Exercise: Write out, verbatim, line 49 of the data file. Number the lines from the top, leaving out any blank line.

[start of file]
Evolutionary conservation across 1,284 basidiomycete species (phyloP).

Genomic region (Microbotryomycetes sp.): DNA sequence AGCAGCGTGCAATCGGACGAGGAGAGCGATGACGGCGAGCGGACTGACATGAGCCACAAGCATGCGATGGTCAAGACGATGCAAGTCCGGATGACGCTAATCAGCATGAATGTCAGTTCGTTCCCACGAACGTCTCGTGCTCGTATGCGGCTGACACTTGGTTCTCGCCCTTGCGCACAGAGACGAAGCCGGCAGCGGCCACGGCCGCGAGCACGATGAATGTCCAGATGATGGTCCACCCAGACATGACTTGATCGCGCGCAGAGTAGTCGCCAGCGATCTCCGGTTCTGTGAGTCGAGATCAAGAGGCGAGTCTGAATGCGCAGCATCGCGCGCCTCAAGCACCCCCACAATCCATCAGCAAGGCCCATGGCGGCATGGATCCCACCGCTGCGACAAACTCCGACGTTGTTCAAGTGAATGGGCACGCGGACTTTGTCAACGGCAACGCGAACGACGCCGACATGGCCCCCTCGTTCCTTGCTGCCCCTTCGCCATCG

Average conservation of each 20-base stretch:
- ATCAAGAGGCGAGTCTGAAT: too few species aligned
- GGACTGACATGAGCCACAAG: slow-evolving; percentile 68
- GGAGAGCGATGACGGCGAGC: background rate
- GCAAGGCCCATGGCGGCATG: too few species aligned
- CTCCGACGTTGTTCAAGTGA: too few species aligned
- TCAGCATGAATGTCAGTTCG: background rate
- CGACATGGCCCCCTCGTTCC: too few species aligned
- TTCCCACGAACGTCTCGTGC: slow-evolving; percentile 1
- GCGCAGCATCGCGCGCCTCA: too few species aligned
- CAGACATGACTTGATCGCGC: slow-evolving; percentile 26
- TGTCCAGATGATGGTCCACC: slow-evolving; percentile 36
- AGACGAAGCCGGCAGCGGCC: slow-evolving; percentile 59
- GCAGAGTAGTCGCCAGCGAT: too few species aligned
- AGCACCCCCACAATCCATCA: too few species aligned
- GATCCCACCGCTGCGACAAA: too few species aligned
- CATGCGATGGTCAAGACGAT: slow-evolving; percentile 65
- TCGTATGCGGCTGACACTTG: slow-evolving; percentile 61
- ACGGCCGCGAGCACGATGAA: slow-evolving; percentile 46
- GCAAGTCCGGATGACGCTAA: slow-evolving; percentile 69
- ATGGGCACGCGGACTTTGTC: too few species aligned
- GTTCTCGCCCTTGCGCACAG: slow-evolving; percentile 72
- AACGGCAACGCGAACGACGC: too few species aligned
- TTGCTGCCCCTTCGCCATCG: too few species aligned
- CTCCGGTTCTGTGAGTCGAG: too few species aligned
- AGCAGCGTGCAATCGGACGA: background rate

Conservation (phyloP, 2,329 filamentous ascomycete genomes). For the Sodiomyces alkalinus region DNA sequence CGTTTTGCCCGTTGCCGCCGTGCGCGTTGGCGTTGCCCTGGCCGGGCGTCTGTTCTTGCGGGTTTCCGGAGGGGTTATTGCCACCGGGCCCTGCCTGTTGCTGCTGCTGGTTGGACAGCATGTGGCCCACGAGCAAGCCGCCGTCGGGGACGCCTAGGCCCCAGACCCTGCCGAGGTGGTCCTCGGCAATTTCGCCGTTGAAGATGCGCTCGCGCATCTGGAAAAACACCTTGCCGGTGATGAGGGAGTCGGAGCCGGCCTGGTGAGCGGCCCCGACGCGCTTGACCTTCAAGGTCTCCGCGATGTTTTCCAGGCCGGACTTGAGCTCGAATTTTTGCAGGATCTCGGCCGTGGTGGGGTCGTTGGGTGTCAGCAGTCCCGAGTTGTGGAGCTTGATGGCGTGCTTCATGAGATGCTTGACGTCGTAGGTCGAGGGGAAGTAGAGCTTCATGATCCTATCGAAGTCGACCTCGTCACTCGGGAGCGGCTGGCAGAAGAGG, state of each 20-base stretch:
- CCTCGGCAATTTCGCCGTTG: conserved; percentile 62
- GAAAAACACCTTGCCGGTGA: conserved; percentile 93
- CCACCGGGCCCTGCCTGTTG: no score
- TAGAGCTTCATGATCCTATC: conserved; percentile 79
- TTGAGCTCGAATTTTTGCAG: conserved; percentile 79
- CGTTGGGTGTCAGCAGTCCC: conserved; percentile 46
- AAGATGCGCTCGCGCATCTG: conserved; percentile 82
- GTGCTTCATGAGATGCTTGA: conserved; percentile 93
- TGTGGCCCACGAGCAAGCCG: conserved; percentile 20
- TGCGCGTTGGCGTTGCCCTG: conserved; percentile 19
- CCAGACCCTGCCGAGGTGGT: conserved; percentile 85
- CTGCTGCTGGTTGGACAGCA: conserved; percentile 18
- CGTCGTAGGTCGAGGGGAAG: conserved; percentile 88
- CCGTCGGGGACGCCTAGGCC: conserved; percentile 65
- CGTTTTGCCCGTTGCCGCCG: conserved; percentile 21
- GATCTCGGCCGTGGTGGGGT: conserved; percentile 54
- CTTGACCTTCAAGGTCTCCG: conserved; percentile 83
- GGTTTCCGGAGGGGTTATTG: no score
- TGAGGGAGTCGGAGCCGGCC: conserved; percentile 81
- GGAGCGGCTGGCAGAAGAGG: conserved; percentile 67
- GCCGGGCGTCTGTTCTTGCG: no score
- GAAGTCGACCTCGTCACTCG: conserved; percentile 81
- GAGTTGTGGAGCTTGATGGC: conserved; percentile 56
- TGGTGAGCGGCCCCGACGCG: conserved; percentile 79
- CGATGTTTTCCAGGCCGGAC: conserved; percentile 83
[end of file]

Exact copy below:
- GGAGCGGCTGGCAGAAGAGG: conserved; percentile 67